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Python Cookbook by David Ascher, Alex Martelli

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Writing a Web Service That Supports Both XML-RPC and SOAP

Credit: Graham Dumpleton


You need to expose a service on the Web in a way that makes the service accessible to both XML-RPC and SOAP clients.


The OSE package offers a lot of extra flexibility for Python distributed processing, both server-side and client-side. Here is how we can code the actual web service:

# the actual web service, dbwebser.py
# needs the OSE package from http://ose.sourceforge.net

import netsvc
import netsvc.xmlrpc
import netsvc.soap
import signal
import dbm

class Database(netsvc.Service):

  def _ _init_ _(self, name):
      netsvc.Service._ _init_ _(self, name)
      self._db = dbm.open(name,'c')

  def get(self, key):
      return self._db[key]

  def put(self, key, value):
      self._db[key] = value

  def keys(self):
      return self._db.keys(  )

dispatcher = netsvc.Dispatcher(  )
httpd = netsvc.HttpDaemon(8000)

database = Database("test")

rpcgw1 = netsvc.xmlrpc.RpcGateway("web-services")
httpd.attach("/xmlrpc/database", rpcgw1)

rpcgw2 = netsvc.soap.RpcGateway("web-services")
httpd.attach("/soap/database", rpcgw2)

httpd.start(  )
dispatcher.run(  )

Here’s a client that accesses the service via XML-RPC:

# dbclient.py
# an XML-RPC client using the PythonWare xmlrpclib module (also
# included in the standard library with Python 2.2 and later)

import xmlrpclib

url = "http://localhost:8000/xmlrpc/database/test"
service = xmlrpclib.Server(url)

for i in range(10):
    service.put('X'+str(i), str(i*i))

for key in service.keys(  ):
    print key, service.get(key)

And here’s a SOAP client that uses the pywebsvcs SOAP module:

import SOAP

url = "http://localhost:8000/soap/database/test"
service = SOAP.SOAPProxy(url)

for i in range(10):
    service.put('S'+str(i), str(i*i))

for key in service.keys(  ):
    print key, service.get(key)


This recipe gives yet another example of an XML-RPC-capable web service. But this recipe is different in that the service can be accessed at the same time using the SOAP protocol. Confusion is avoided by having clients for each protocol use different URLs to access the service.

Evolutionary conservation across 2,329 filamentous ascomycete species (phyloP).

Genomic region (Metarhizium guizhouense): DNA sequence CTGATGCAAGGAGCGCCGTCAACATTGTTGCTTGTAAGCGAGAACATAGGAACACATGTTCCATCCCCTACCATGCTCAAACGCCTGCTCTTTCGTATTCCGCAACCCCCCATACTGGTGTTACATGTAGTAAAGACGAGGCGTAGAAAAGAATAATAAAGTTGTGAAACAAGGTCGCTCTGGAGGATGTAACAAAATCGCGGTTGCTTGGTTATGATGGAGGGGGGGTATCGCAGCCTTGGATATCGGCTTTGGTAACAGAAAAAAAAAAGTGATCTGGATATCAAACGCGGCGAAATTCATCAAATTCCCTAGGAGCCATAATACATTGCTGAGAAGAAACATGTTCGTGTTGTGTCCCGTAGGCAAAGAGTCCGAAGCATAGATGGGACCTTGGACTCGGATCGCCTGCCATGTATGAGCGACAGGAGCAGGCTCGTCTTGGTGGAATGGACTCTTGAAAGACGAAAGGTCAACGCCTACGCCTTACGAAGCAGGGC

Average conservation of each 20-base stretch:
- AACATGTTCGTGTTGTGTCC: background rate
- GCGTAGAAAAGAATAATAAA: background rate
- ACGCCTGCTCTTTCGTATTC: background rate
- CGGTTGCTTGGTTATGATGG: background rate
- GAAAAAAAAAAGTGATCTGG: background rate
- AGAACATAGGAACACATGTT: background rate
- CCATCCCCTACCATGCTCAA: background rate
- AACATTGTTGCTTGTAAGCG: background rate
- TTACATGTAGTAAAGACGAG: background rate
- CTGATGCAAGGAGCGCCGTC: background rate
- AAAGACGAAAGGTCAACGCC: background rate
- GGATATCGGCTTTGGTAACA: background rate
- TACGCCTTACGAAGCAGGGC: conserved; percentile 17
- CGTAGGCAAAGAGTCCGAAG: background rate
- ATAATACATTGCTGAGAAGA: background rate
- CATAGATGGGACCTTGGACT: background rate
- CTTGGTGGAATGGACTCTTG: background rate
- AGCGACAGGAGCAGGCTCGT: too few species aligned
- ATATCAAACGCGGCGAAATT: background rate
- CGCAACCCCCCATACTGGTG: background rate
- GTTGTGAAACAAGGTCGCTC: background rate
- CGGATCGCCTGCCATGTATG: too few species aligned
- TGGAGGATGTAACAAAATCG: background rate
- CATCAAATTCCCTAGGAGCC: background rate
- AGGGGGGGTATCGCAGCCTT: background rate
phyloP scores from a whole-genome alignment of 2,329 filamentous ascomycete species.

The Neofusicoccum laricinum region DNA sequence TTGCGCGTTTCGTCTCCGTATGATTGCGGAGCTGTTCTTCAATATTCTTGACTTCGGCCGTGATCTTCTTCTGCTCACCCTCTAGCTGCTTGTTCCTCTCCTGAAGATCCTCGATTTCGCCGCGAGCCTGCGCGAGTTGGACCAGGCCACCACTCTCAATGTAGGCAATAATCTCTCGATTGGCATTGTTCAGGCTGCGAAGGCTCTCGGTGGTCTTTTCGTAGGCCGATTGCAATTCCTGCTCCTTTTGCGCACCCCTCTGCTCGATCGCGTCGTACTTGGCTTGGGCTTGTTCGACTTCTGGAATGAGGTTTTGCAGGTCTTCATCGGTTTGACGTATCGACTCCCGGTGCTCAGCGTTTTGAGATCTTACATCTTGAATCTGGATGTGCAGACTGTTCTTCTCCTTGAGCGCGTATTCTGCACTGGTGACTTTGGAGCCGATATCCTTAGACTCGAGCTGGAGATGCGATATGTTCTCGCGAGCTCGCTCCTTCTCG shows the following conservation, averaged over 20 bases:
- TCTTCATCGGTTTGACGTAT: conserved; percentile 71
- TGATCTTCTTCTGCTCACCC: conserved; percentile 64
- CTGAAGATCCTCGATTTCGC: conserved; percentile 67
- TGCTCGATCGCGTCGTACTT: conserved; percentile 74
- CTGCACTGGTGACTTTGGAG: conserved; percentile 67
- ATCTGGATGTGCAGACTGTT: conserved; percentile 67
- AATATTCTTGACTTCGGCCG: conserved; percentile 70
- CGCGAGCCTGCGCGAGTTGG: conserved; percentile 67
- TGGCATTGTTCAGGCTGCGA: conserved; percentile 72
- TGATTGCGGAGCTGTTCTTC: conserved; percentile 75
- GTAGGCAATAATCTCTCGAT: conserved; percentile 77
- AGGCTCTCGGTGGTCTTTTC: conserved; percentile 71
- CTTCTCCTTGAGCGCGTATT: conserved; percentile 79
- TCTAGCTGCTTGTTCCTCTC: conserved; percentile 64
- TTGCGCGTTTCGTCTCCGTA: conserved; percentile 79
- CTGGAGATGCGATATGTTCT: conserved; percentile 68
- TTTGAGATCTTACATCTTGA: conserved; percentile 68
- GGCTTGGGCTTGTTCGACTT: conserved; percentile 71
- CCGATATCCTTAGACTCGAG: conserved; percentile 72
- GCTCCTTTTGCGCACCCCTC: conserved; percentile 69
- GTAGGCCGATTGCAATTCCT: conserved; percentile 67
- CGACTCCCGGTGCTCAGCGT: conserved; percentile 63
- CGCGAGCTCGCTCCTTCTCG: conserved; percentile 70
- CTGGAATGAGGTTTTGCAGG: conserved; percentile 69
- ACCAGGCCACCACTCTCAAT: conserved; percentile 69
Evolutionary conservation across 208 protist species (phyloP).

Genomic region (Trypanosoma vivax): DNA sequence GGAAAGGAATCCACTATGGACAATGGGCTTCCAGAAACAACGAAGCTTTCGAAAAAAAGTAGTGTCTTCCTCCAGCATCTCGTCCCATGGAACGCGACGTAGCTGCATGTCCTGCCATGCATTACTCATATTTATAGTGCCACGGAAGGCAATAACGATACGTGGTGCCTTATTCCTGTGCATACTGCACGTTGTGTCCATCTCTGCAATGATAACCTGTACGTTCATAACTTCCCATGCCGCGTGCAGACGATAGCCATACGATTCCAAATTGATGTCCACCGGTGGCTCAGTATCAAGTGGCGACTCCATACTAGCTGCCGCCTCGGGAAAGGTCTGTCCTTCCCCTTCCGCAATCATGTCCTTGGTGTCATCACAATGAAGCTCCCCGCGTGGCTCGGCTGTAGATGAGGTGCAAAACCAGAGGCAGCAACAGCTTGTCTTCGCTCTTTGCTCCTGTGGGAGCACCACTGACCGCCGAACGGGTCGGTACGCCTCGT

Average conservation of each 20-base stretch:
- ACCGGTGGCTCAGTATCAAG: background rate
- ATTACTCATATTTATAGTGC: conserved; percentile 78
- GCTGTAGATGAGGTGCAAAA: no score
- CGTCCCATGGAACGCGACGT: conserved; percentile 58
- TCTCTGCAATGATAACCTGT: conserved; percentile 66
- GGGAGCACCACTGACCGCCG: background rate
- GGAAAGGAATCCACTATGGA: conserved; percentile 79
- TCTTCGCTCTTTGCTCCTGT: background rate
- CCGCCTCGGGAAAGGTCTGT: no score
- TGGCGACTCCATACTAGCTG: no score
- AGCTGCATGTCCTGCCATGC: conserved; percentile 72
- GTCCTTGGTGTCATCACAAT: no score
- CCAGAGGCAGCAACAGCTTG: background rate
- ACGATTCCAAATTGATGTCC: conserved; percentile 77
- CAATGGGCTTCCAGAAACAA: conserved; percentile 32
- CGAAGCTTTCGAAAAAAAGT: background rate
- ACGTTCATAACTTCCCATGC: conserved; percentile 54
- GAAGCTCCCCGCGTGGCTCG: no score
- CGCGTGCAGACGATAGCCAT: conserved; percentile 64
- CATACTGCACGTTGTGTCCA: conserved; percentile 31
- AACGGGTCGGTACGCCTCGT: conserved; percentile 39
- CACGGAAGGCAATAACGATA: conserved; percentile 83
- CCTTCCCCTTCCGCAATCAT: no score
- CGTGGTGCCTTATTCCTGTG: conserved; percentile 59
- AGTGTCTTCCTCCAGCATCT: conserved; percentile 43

The ability to support both XML-RPC and SOAP at the same time avoids the question of which to use. Only a single implementation of the service needs to be written. If one protocol wins out over the other, you haven’t wasted any time; you simply don’t deploy the gateway for the protocol you don’t want to support anymore. Deploying both also gives users a wider choice of client implementations.

Issues that arise in going down this road are that, since XML-RPC supports only positional parameters and not named parameters, you are reduced to using only positional parameters through the SOAP interface. There is also the problem that XML-RPC doesn’t support the Python None type, nor various other scalar data types that can be used with SOAP (e.g., extended date and time values). XML-RPC restricts you to using strings as key values in dictionaries that you wish to pass around using the protocol. What’s worse is that SOAP further constrains what those key values can be, and SOAP cannot handle an empty dictionary.

Thus, although it may be good to support both protocols, you are forced to use a set of data types and values that will work with both, which is a typical least-common-denominator syndrome similar to other cross-platform development efforts. In this case, the issue can be further complicated since some SOAP implementations may not preserve type information through to the server side, whereas in XML-RPC this is not a problem. Therefore, any server-side code may have to deal with values of specific types arriving in different forms. You need to run tests against a wide variety of clients to ensure that you’ve covered this ground.

The netsvc module used by this example comes with OSE, which can be found at http://ose.sourceforge.net. The recipe’s server script instantiates a Dispatcher, an HttpDaemon serving on port 8000, and two RpcGateway instances, one from the soap and one from the xmlrpc module of OSE’s netsvc package. Both gateways expose the services from a group named web-services, and we instantiate a single instance of our Database class, a subclass of netsvc’s Service class, which joins that group. Thus, the Database instance implements all services that this server offers. Specifically, it does so by calling the exportMethod method (which it gets from its base class) on each of its own bound methods it wants to expose as part of its initialization. Both SOAP and XML-RPC servers expose the same Database instance via different URLs, and thus, both SOAP and XML-RPC clients end up accessing (and thus sharing) the same data structure.

Note that the OSE package provides a framework for building distributed applications, of which this recipe represents only a small portion. The OSE package comes with its own XML-RPC protocol implementation, but for SOAP, it currently relies upon the SOAP module from the pywebsvcs package, which can be found at http://sourceforge.net/projects/pywebsvcs, along with an alternate set of modules worth exploring called the Zolera SOAP Infrastructure (ZSI).

See Also

Recipe 13.8 and Recipe 13.9 for different uses of OSE; the OSE package (http://ose.sourceforge.net); the SOAP module from the pywebsvcs package (http://sourceforge.net/projects/pywebsvcs).

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